CPSC Approves Adult Apparel Enforcement Discretion to Reduce Paperwork
The Consumer Product Safety Commission (CPSC) announced that it will not pursue compliance or enforcement actions against manufacturers, importers or private labelers of certain adult apparel that is determined exempt from testing under CPSC's flammability standard for not having a general conformity certificate.
According to a press release, the CPSC approved the new policy on Feb. 24, and it will take effect on March 25. With this testing exemption, however, apparel still has to comply with all flammability requirements as dictated by the Flammability Fabrics Act (FFA).
The CPSC ruled in 1984 that, based on experience enforcing the FFA, specific fabrics, such as modacrylic, nylon, polyester, wool or any plain-surface fabric weighing at least 2.6 oz. per square yard, would always meet FFA limits. The CPSC's clothing flammability standard made items created entirely from these fabrics exempt from testing.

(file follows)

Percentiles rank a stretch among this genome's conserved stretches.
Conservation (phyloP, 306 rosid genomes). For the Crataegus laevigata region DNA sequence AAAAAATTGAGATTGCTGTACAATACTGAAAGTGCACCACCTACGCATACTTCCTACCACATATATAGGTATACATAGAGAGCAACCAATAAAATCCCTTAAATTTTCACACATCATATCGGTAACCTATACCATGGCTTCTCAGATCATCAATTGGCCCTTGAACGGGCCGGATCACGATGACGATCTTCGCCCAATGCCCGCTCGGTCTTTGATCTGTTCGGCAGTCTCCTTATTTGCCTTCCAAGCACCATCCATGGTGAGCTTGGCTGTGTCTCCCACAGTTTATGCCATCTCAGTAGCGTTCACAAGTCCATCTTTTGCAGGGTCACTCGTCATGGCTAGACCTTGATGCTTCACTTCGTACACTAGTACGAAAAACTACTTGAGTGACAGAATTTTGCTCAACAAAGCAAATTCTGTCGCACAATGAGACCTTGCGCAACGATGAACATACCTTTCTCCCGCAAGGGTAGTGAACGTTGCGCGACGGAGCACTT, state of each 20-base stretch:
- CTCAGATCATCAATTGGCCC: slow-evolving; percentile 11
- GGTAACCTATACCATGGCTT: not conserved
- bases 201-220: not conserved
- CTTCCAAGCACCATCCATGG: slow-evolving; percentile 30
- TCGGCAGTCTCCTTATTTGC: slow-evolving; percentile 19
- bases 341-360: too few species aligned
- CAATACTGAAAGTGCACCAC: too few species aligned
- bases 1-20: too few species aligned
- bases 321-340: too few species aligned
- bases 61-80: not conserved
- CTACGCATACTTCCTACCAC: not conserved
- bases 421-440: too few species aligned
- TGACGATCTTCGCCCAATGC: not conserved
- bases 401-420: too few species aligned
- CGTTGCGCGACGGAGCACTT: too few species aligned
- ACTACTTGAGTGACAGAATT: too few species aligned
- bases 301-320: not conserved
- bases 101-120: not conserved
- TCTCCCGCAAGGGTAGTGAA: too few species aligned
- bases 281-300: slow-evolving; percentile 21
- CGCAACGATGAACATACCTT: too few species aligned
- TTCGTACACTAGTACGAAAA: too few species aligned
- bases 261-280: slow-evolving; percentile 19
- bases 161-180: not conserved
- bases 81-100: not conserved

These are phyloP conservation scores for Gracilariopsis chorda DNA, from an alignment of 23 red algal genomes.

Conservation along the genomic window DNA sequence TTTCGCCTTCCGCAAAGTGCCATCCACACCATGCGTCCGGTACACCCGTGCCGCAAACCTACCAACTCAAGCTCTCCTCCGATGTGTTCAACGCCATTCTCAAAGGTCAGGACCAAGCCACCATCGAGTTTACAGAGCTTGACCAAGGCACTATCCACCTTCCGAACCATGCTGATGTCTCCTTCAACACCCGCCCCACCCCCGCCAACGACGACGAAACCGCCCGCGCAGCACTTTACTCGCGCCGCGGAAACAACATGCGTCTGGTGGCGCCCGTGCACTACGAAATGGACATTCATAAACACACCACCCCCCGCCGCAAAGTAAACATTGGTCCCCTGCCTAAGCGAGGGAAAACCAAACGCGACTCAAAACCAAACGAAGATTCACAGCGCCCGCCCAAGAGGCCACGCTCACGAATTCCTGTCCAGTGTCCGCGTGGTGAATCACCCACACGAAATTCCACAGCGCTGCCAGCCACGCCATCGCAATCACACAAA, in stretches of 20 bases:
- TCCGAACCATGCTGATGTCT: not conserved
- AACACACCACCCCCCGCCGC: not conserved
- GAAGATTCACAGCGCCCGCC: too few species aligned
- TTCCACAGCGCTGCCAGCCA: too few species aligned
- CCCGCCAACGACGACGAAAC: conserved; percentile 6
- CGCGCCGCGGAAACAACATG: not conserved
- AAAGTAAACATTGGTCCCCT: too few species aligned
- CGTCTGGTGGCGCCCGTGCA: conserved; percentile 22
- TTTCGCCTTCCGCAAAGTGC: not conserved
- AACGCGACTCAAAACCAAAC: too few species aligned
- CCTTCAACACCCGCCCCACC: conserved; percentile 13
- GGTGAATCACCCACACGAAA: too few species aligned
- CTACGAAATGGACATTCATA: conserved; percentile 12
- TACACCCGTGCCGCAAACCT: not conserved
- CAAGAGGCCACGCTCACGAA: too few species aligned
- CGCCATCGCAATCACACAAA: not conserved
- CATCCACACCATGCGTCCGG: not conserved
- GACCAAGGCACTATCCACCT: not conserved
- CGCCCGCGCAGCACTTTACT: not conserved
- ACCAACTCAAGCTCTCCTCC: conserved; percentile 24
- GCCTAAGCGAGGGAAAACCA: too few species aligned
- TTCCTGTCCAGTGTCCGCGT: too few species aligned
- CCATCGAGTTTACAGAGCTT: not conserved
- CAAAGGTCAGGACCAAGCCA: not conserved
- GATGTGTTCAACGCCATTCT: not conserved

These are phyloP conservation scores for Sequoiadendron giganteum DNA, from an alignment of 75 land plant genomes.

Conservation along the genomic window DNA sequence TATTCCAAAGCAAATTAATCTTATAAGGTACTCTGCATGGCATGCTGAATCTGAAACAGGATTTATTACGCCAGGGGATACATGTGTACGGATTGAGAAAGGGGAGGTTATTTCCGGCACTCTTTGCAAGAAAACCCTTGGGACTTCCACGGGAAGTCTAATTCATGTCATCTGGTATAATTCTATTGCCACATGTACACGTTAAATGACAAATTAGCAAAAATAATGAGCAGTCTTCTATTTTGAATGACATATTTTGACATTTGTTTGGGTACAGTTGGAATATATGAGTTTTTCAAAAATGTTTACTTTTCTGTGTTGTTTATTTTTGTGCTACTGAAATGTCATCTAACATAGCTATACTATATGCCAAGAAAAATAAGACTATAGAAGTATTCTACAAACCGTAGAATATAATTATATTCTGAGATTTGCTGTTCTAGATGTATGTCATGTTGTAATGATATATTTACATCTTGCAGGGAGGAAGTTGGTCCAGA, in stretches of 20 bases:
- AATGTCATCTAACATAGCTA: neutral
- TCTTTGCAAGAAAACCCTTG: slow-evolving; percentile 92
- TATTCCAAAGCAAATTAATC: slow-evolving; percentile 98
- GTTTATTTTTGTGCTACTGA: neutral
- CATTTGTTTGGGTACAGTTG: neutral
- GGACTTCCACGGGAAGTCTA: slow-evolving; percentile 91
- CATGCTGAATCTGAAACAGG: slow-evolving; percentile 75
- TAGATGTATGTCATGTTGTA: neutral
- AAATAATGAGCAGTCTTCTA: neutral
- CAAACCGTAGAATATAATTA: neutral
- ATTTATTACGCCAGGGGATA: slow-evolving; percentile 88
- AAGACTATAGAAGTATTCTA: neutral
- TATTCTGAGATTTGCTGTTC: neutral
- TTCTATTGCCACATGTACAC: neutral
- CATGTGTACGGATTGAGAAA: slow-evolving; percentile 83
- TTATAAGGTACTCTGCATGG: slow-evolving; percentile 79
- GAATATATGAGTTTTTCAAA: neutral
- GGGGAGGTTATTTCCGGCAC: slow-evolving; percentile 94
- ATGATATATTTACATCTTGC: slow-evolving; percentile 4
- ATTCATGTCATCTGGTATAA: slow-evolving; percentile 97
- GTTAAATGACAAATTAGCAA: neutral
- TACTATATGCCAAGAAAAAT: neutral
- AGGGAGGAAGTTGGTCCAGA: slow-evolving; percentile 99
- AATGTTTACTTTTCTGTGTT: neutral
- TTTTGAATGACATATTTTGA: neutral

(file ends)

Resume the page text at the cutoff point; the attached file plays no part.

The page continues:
Under the Consumer Product Safety Improvement Act of 2008, items made by these fabrics that the CPSC has deemed compliant have been subject to certification requirements. CPSC decided to no longer pursue compliance because these certifications cost manufacturers and importers without advancing compliance or product safety.
The CPSC estimated that this decision will save the commission approximately $250 million per year in paperwork burden relief.
For more information on the CPSC, visit www.cpsc.gov.
Related story: CPSC Clarifies Rule on Component Part Testing